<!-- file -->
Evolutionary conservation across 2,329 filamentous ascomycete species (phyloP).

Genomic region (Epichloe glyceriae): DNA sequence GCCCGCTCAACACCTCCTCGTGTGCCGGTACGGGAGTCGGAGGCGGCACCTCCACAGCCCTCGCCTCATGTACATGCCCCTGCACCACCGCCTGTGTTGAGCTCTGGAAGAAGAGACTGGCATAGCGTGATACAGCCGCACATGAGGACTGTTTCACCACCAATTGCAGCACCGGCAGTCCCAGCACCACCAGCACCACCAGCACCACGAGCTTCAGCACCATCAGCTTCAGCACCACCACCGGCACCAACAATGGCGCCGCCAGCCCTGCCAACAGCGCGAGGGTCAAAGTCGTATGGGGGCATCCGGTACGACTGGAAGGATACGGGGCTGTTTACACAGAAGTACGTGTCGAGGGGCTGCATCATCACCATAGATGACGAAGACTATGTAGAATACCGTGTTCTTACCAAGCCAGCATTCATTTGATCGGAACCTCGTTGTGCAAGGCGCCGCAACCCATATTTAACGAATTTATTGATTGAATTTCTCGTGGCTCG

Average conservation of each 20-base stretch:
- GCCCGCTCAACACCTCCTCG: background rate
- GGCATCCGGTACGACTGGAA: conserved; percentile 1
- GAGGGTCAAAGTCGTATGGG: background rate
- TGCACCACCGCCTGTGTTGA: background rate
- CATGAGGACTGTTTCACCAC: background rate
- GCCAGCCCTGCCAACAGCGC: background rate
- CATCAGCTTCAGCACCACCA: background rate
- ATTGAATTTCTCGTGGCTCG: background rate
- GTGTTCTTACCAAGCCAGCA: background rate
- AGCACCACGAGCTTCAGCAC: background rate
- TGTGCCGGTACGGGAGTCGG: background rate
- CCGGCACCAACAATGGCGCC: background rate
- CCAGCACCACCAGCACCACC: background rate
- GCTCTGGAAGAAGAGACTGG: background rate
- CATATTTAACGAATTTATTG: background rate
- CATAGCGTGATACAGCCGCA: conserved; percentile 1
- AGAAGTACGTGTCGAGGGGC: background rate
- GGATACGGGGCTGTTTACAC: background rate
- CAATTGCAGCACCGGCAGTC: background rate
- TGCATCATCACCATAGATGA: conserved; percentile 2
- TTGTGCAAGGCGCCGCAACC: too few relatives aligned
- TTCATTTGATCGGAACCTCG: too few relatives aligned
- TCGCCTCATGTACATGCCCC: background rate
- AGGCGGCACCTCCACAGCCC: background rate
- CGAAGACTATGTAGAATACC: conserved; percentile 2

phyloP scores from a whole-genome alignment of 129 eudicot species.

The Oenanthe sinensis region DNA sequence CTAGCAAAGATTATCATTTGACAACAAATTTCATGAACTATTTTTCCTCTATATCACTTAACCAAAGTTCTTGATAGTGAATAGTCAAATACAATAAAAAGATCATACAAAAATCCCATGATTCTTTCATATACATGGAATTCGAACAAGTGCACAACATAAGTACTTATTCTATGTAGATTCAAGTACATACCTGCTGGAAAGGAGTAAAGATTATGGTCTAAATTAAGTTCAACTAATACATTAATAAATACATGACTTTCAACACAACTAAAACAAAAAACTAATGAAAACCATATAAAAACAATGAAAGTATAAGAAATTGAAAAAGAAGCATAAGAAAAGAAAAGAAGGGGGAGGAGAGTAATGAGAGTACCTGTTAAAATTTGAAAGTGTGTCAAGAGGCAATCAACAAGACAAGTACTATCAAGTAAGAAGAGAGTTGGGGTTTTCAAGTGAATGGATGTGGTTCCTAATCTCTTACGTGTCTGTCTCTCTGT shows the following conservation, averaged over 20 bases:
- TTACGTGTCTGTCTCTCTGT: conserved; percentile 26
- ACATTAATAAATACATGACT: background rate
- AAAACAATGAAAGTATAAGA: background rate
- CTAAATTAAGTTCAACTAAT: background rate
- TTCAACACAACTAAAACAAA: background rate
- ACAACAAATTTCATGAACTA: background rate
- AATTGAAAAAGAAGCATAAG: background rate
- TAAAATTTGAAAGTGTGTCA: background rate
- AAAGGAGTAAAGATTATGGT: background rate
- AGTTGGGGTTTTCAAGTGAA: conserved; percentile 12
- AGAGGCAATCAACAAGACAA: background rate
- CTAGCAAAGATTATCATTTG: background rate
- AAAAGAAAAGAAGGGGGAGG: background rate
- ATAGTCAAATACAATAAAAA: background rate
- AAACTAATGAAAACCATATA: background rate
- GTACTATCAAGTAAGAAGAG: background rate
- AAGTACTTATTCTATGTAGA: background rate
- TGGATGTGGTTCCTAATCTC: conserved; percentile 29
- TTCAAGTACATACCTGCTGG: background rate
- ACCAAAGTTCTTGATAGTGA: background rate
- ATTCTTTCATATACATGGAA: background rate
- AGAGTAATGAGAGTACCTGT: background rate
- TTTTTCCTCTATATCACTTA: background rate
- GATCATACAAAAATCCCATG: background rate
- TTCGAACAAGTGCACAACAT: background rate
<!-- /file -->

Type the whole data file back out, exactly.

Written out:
Evolutionary conservation across 2,329 filamentous ascomycete species (phyloP).

Genomic region (Epichloe glyceriae): DNA sequence GCCCGCTCAACACCTCCTCGTGTGCCGGTACGGGAGTCGGAGGCGGCACCTCCACAGCCCTCGCCTCATGTACATGCCCCTGCACCACCGCCTGTGTTGAGCTCTGGAAGAAGAGACTGGCATAGCGTGATACAGCCGCACATGAGGACTGTTTCACCACCAATTGCAGCACCGGCAGTCCCAGCACCACCAGCACCACCAGCACCACGAGCTTCAGCACCATCAGCTTCAGCACCACCACCGGCACCAACAATGGCGCCGCCAGCCCTGCCAACAGCGCGAGGGTCAAAGTCGTATGGGGGCATCCGGTACGACTGGAAGGATACGGGGCTGTTTACACAGAAGTACGTGTCGAGGGGCTGCATCATCACCATAGATGACGAAGACTATGTAGAATACCGTGTTCTTACCAAGCCAGCATTCATTTGATCGGAACCTCGTTGTGCAAGGCGCCGCAACCCATATTTAACGAATTTATTGATTGAATTTCTCGTGGCTCG

Average conservation of each 20-base stretch:
- GCCCGCTCAACACCTCCTCG: background rate
- GGCATCCGGTACGACTGGAA: conserved; percentile 1
- GAGGGTCAAAGTCGTATGGG: background rate
- TGCACCACCGCCTGTGTTGA: background rate
- CATGAGGACTGTTTCACCAC: background rate
- GCCAGCCCTGCCAACAGCGC: background rate
- CATCAGCTTCAGCACCACCA: background rate
- ATTGAATTTCTCGTGGCTCG: background rate
- GTGTTCTTACCAAGCCAGCA: background rate
- AGCACCACGAGCTTCAGCAC: background rate
- TGTGCCGGTACGGGAGTCGG: background rate
- CCGGCACCAACAATGGCGCC: background rate
- CCAGCACCACCAGCACCACC: background rate
- GCTCTGGAAGAAGAGACTGG: background rate
- CATATTTAACGAATTTATTG: background rate
- CATAGCGTGATACAGCCGCA: conserved; percentile 1
- AGAAGTACGTGTCGAGGGGC: background rate
- GGATACGGGGCTGTTTACAC: background rate
- CAATTGCAGCACCGGCAGTC: background rate
- TGCATCATCACCATAGATGA: conserved; percentile 2
- TTGTGCAAGGCGCCGCAACC: too few relatives aligned
- TTCATTTGATCGGAACCTCG: too few relatives aligned
- TCGCCTCATGTACATGCCCC: background rate
- AGGCGGCACCTCCACAGCCC: background rate
- CGAAGACTATGTAGAATACC: conserved; percentile 2

phyloP scores from a whole-genome alignment of 129 eudicot species.

The Oenanthe sinensis region DNA sequence CTAGCAAAGATTATCATTTGACAACAAATTTCATGAACTATTTTTCCTCTATATCACTTAACCAAAGTTCTTGATAGTGAATAGTCAAATACAATAAAAAGATCATACAAAAATCCCATGATTCTTTCATATACATGGAATTCGAACAAGTGCACAACATAAGTACTTATTCTATGTAGATTCAAGTACATACCTGCTGGAAAGGAGTAAAGATTATGGTCTAAATTAAGTTCAACTAATACATTAATAAATACATGACTTTCAACACAACTAAAACAAAAAACTAATGAAAACCATATAAAAACAATGAAAGTATAAGAAATTGAAAAAGAAGCATAAGAAAAGAAAAGAAGGGGGAGGAGAGTAATGAGAGTACCTGTTAAAATTTGAAAGTGTGTCAAGAGGCAATCAACAAGACAAGTACTATCAAGTAAGAAGAGAGTTGGGGTTTTCAAGTGAATGGATGTGGTTCCTAATCTCTTACGTGTCTGTCTCTCTGT shows the following conservation, averaged over 20 bases:
- TTACGTGTCTGTCTCTCTGT: conserved; percentile 26
- ACATTAATAAATACATGACT: background rate
- AAAACAATGAAAGTATAAGA: background rate
- CTAAATTAAGTTCAACTAAT: background rate
- TTCAACACAACTAAAACAAA: background rate
- ACAACAAATTTCATGAACTA: background rate
- AATTGAAAAAGAAGCATAAG: background rate
- TAAAATTTGAAAGTGTGTCA: background rate
- AAAGGAGTAAAGATTATGGT: background rate
- AGTTGGGGTTTTCAAGTGAA: conserved; percentile 12
- AGAGGCAATCAACAAGACAA: background rate
- CTAGCAAAGATTATCATTTG: background rate
- AAAAGAAAAGAAGGGGGAGG: background rate
- ATAGTCAAATACAATAAAAA: background rate
- AAACTAATGAAAACCATATA: background rate
- GTACTATCAAGTAAGAAGAG: background rate
- AAGTACTTATTCTATGTAGA: background rate
- TGGATGTGGTTCCTAATCTC: conserved; percentile 29
- TTCAAGTACATACCTGCTGG: background rate
- ACCAAAGTTCTTGATAGTGA: background rate
- ATTCTTTCATATACATGGAA: background rate
- AGAGTAATGAGAGTACCTGT: background rate
- TTTTTCCTCTATATCACTTA: background rate
- GATCATACAAAAATCCCATG: background rate
- TTCGAACAAGTGCACAACAT: background rate